Before she can go up against Luria, Kiggans needs to get past high school football coach Jarome Bell, a Big Lie fanatic who has the backing of 5th District Rep. Bob Good. Bell, who earned last place in the 2020 three-way primary with 23%, had a mere $9,000, though, so he may not be much of an obstacle for Kiggans, who has been happy to entertain election conspiracies herself.

VA-07: While some Northern Virginia Democrats initially expressed interest in waging a primary bid against Rep. ​​Abigail Spanberger after the new congressional map replaced much of her suburban Richmond base with turf in populous Prince William County, Spanberger will face no intra-party opposition. Those dramatic changes boosted Biden's margin from just 50-49 to 52-46, but six Republicans are hoping to take her on.

Both state Sen. Bryce Reeves and Green Beret veteran Derrick Anderson were running against Spanberger before the remap, and they've continued their campaigns here: Reeves outraised Anderson $269,000 to $232,000 during the most recent fundraising quarter, and he finished March with a small $390,000 to $371,000 cash-on-hand lead.

Prince William County Supervisor Yesli Vega, meanwhile, entered the race shortly after redistricting was completed, and she raised $357,000 in her first three months and had $294,000 to spend. Another new arrival, Stafford County Board of Supervisors Chair Crystal Vanuch, took in $82,000 but self-funded $402,000, which left her with $468,000 to spend. Spotsylvania County Supervisor David Ross, likewise, raised $42,000 and provided $101,000 more, which left him with a $121,000 war chest. The final Republican, 2021 state House nominee Gina Ciarcia, had less than $15,000 to spend. Spanberger herself raised $1.13 million to defend herself, and she finished March with $3.89 million in the bank.

ECU: The progressive group End Citizens United has endorsed six Democratic House contenders:

Attorneys General

ID-AG: While the Club for Growth doesn’t appear to have endorsed its old ally, former Rep. Raúl Labrador, in the May 17 Republican primary for attorney general, the group is spending nearly $300,000 to weaken five-term incumbent Lawrence Wasden. The commercial attacks Wasden for refusing to join 13 other GOP attorneys general in suing to overturn the Biden administration’s COVID relief bill, with the narrator arguing he “allowed Washington to shove their woke agenda down our throats.” The ad also goes after him for refusing to join the 2020 lawsuit aimed at overturning Biden’s win, saying he “looked the other way when election integrity hung in the balance.”

MD-AG: The Democratic primary to succeed retiring Democratic incumbent Brian Frosh is a duel between two well-connected candidates: Rep. Anthony Brown, who was the party's 2014 nominee for governor, and former Baltimore Judge Katie Curran O'Malley, who is the wife of former Gov. Martin O'Malley. The winner will be the heavy favorite in November for an office that the GOP last won in 1918.

MI-AG, MI-SoS: Michigan Republicans will hold a convention Saturday to choose their candidates to take on Attorney General Dana Nessel and Secretary of State Jocelyn Benson, races that Donald Trump has intervened in as he seeks to install adherents of the Big Lie into key offices like these nationwide. However, the weekend's results may not bring about a definitive resolution because the party's endorsement can be overturned in August with an affirmative vote of three-fourths of delegates, and at least one candidate hasn't ruled out pursuing this option if he loses.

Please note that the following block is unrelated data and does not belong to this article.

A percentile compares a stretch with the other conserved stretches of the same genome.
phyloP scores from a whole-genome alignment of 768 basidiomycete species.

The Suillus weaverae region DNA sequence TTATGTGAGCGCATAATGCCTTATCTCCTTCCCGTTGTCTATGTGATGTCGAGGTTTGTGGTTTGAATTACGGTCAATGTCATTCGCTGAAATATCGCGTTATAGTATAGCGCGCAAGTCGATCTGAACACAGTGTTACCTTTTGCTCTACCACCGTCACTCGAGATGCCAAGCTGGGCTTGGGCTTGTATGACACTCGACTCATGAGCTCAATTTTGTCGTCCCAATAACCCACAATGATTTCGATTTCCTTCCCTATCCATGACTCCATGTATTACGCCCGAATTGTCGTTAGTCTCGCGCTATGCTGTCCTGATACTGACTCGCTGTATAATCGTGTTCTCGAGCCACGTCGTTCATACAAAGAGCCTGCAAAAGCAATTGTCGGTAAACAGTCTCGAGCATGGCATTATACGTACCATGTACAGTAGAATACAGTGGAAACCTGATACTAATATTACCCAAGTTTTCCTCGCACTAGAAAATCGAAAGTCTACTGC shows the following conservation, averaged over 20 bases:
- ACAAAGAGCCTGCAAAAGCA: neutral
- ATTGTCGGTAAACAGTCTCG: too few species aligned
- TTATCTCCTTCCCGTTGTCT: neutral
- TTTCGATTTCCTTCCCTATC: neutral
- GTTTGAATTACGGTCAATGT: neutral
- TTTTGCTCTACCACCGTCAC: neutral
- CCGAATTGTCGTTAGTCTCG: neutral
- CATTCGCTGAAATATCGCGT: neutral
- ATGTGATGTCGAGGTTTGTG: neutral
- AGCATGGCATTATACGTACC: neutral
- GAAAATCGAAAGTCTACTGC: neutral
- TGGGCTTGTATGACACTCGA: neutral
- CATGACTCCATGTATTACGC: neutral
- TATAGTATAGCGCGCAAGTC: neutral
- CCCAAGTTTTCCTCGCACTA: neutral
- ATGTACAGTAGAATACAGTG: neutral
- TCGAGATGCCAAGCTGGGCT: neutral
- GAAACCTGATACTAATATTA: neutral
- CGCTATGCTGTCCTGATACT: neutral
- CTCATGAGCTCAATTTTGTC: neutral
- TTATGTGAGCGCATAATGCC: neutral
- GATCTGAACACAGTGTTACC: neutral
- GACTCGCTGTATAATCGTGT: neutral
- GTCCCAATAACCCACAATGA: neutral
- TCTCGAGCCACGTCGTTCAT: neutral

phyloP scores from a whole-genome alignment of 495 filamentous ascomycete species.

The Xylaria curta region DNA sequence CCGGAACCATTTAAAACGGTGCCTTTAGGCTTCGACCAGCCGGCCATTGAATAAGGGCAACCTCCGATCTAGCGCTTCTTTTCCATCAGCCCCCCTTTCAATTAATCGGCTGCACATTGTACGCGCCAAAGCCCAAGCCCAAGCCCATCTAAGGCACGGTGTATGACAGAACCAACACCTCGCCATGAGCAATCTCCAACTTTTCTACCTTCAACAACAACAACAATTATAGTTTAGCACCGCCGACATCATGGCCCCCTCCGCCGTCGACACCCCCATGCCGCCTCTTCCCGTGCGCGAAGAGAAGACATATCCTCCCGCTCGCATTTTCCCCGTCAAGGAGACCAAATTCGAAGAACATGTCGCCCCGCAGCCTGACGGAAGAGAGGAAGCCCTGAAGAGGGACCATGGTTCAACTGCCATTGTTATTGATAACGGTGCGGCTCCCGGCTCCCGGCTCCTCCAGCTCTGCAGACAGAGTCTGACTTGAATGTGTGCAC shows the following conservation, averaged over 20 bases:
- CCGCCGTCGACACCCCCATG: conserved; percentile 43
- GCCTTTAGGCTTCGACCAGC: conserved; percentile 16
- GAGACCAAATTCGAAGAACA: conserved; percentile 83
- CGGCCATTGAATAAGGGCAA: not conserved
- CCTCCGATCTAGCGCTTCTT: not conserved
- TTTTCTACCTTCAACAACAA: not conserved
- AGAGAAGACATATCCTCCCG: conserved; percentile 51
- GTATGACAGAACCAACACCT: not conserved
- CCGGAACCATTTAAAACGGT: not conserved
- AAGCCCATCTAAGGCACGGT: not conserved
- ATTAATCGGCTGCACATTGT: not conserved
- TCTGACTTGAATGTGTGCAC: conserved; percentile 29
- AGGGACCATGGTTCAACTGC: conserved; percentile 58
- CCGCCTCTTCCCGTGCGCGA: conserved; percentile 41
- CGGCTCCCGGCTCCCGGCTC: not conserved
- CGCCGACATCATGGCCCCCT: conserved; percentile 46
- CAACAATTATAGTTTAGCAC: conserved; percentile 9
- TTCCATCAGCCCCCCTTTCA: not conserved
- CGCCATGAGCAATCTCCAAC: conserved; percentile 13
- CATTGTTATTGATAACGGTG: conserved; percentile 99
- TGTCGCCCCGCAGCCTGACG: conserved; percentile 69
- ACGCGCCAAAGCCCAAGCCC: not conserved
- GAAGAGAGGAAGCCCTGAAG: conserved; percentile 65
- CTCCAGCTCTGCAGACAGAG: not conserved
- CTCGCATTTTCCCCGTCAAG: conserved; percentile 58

MLive.com explains this strange state of affairs came about because, as GOP consultant John Sellek puts it, these springtime gatherings are "completely made up by the parties." Indeed, state law requires that the parties, rather than primary voters, pick their nominees for these offices (as well as for lieutenant governor) at conventions that take place in the "fall" (which has been interpreted, for some reason, to include August).

Democrats, though, decided several years ago that they wanted to choose their candidates far earlier in order to give them a head start for the general election. That's why they came up with the idea of the April endorsement convention, with the later event serving only to make the results official. (Michigan voters will select nominees in all other races in the state's Aug. 2 primary.)

Republicans decided to try this approach out themselves for the first time this cycle, but Trump's interventions have, unsurprisingly, complicated things. While many GOP leaders want their nominee for attorney general to be former state House Speaker Tom Leonard, who lost to Nessel by a close 49-46 margin in 2018, Trump has instead backed Matthew DePerno, an attorney who's made a name for himself advancing the conspiracy theories about the 2020 elections and recently called for the arrest of Nessel, Benson, and Gov. Gretchen Whitmer.

The GOP field also includes state Rep. Ryan Berman, who has tried to position himself as an alternative to Leonard and DePerno but has been willing to call out DePerno's lies. In the race for secretary of state, Trump is similarly pulling for Kristina Karamo, who has called the Jan. 6 insurrectionists "​​totally antifa posing as Trump supporters," to beat state Rep. Beau LaFave and Chesterfield Township Clerk Cindy Berry.

Sellek predicted that DePerno, who earlier this month called for his supporters to "storm" the county-level meetings where party activists pick delegates for the endorsement convention, would respond to a defeat on Saturday by trying to get the results overturned in August. Berman, though, was the only one who publicly addressed the idea, telling MLive, "It depends on what happens this weekend. We'll see how it plays out." Still, it would take quite a lot to convince 75% of the August delegates to adopt what Sellek called a "smash-glass-in-case-of-emergency" option.